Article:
Betel nut is used for schizophrenia, a group of eye disorders that can lead to vision loss (glaucoma), poor digestion, and many other conditions, but there is no good scientific evidence to support these uses. Using betel nut might also be unsafe.
Some people use betel nut as a recreational drug because it speeds up the central nervous system (CNS).
How does it work ?
Uses & Effectiveness
Insufficient Evidence for
- Schizophrenia. Early research suggests that chewing betel nut might reduce symptoms in some people with schizophrenia. But using betel nut for a long time can be unsafe.
- Stroke. Early research suggests that taking a solution containing betel nut extract might improve speech, strength, and bladder function in people who have had a stroke.
- Aiding in digestion.
- Other conditions.
Chewing betel nut can make your mouth, lips, and stool turn red. It can cause stimulant effects similar to caffeine and tobacco use. It can also cause more severe effects including vomiting, diarrhea, gum problems, increased saliva, kidney disease, liver disease, heart disease, chest pain, abnormal heart beat, low blood pressure, shortness of breath and rapid breathing, heart attack, coma, and death.
Special Precautions and Warnings
Chewing betel nut can make your mouth, lips, and stool turn red. It can cause stimulant effects similar to caffeine and tobacco use. It can also cause more severe effects including vomiting, diarrhea, gum problems, increased saliva, kidney disease, liver disease, heart disease, chest pain, abnormal heart beat, low blood pressure, shortness of breath and rapid breathing, heart attack, coma, and death. It's LIKELY UNSAFE for anyone to take betel nut by mouth for more than a short time. But betel nut is especially dangerous for people with the following conditions:
Pregnancy and breast-feeding: Taking betel nut by mouth is LIKELY UNSAFE. Betel nut can affect the central nervous system and this might endanger a pregnancy. Chemicals in betel nut might pass into breast milk and harm a nursing infant. Stay on the safe side and avoid using betel nut if you are pregnant or breast-feeding.
Asthma: Betel nut might make asthma worse.
Slow heart rate (bradycardia): Betel nut might slow down the heart beat. This could be a problem in people who already have a slow heart rate.
Heart disease: People with heart disease might have an increased risk of having a heart attack if they use betel nut. If you have heart disease, do not use betel nut.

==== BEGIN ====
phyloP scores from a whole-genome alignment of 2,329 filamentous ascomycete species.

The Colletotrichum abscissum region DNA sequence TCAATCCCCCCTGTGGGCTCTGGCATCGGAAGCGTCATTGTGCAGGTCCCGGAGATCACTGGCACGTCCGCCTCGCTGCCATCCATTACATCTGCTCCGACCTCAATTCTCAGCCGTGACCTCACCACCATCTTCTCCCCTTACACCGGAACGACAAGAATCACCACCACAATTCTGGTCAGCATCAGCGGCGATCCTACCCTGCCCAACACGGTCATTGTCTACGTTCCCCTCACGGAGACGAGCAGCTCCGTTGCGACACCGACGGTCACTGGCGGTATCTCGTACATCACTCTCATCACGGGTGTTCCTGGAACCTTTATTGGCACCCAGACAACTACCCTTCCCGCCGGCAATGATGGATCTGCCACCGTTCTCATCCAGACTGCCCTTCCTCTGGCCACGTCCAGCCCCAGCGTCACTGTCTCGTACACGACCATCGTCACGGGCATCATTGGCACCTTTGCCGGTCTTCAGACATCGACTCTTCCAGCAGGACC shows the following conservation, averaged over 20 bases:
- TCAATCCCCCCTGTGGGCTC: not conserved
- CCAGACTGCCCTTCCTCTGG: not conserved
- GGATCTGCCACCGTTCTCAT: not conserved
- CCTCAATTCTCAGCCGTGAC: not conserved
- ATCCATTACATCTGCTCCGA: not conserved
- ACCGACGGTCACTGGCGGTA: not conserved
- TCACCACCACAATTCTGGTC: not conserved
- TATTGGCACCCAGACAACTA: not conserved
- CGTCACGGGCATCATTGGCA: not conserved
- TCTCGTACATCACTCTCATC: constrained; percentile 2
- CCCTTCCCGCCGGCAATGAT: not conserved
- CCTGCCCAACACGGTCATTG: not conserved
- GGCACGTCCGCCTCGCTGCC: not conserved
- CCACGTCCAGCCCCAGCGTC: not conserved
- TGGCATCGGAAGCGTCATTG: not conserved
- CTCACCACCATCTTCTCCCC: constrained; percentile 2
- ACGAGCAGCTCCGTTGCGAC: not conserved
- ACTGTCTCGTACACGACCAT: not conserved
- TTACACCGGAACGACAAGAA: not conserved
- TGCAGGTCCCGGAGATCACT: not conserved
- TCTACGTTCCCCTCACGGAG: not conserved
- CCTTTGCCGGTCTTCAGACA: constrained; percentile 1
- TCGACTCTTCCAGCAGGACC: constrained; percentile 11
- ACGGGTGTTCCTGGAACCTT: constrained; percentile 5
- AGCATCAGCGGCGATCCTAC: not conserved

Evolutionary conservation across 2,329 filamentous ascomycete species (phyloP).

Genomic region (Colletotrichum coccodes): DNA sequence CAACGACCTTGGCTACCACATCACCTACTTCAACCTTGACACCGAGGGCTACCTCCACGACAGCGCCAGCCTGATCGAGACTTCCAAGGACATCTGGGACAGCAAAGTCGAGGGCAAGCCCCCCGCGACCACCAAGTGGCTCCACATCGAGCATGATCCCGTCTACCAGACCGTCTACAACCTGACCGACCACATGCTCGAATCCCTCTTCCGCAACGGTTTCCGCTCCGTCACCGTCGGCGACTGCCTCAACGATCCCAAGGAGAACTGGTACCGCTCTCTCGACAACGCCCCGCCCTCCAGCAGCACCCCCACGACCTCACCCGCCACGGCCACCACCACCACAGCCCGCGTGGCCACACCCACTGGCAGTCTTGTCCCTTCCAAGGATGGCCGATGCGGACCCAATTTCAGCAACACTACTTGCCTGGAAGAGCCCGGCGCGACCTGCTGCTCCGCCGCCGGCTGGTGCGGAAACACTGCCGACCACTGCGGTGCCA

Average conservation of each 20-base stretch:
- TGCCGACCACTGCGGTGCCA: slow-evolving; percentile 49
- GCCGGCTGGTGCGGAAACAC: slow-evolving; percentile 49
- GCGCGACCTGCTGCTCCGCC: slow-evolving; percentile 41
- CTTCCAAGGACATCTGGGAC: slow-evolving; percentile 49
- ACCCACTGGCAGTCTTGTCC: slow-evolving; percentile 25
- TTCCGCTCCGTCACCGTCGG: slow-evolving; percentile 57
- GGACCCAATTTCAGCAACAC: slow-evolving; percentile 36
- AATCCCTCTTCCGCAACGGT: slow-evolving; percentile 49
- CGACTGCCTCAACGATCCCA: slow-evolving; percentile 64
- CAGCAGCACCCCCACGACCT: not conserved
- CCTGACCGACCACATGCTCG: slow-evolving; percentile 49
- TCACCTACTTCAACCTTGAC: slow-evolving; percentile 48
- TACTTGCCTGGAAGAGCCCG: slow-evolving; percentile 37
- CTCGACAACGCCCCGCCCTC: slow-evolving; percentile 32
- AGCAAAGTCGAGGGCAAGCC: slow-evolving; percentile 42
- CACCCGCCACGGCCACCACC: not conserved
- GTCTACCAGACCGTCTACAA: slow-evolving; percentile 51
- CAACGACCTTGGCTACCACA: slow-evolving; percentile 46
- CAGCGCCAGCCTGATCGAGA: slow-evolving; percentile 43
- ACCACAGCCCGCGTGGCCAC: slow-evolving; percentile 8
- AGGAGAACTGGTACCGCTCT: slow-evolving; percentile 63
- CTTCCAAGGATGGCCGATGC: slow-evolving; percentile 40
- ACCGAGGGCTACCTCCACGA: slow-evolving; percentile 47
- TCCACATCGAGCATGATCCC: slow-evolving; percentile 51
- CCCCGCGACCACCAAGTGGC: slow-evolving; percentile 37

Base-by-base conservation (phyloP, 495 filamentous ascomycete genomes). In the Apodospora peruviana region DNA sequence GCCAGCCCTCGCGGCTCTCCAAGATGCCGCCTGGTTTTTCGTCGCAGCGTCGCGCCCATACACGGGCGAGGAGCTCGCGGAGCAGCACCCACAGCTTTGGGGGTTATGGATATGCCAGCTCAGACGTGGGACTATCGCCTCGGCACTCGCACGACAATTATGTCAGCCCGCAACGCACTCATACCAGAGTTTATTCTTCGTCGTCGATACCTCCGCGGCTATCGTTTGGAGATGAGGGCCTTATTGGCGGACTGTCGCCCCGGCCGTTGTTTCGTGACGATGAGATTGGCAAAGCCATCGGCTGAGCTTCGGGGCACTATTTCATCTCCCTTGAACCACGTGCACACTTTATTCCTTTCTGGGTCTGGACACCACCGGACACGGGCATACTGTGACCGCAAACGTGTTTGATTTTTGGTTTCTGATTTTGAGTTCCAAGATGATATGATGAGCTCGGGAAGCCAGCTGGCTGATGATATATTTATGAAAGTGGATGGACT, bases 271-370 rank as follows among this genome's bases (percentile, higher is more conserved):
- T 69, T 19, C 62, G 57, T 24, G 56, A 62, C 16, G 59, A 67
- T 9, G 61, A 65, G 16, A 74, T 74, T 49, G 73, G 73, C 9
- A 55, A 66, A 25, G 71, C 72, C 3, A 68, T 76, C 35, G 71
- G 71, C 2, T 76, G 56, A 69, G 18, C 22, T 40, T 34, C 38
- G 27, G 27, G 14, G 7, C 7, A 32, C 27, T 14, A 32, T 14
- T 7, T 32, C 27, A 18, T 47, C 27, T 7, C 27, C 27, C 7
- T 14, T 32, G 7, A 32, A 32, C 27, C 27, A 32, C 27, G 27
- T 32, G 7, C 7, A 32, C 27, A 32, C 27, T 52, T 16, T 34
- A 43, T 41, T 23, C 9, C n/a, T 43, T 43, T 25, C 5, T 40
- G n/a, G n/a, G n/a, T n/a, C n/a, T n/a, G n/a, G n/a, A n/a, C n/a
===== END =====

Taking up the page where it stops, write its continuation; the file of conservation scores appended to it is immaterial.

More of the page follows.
Gastrointestinal tract blockage: Betel nut might cause "congestion" in the intestines. This might cause problems in people who have a blockage in their intestines.
Stomach ulcers: Betel nut might increase secretions in the stomach and intestines. There is concern that this could worsen ulcers.
Lung conditions: Betel nut might increase fluid secretions in the lung. There is concern that this could worsen lung conditions, such as asthma or emphysema.
Seizures: There is concern that betel nut might increase the risk of seizures.
Urinary tract obstruction: Betel nut might increase secretions in the urinary tract. There is concern that this could worsen urinary obstruction.
Drying medications (Anticholinergic drugs) interacts with BETEL NUT
Betel nut contains chemicals that can affect the brain and heart. Some drying medications can also affect the brain and heart. But betel nut works differently than drying medications. Betel nut might decrease the effects of drying medications.
Some of these drying medications include atropine, scopolamine, and some medications used for allergies (antihistamines), and for depression (antidepressants).
Various medications used for glaucoma, Alzheimer disease, and other conditions (Cholinergic drugs) interacts with BETEL NUT
Betel nut contains a chemical that affects the body. This chemical is similar to some medications used for glaucoma, Alzheimer disease, and other conditions. Taking betel nut with these medications might increase the chance of side effects.
Some of these medications used for glaucoma, Alzheimer disease, and other conditions include pilocarpine (Pilocar and others), donepezil (Aricept), tacrine (Cognex), and others.
Medications for depression (MAOIs) interacts with BETEL NUT
Betel nut might increase the amount of a chemical in the brain. This chemical is called serotonin. Some medications used for depression also increase serotonin. Taking betel nut with these medications used for depression might cause there to be too much serotonin. This could cause serious side effects including heart problems, shivering, and anxiety.
Some of these medications used for depression include phenelzine (Nardil), tranylcypromine (Parnate), and others.
Doxorubicin (Adriamycin, others) interacts with BETEL NUT
There is some concern that betel nut might cause mouth sores in people being treated with doxorubicin for cancer. Until more is known, avoid betel nut if you are being treated with doxorubicin.
Be cautious with this combination
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CONDITIONS OF USE AND IMPORTANT INFORMATION: This information is meant to supplement, not replace advice from your doctor or healthcare provider and is not meant to cover all possible uses, precautions, interactions or adverse effects. This information may not fit your specific health circumstances. Never delay or disregard seeking professional medical advice from your doctor or other qualified health care provider because of something you have read on WebMD. You should always speak with your doctor or health care professional before you start, stop, or change any prescribed part of your health care plan or treatment and to determine what course of therapy is right for you.
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© Therapeutic Research Faculty 2020.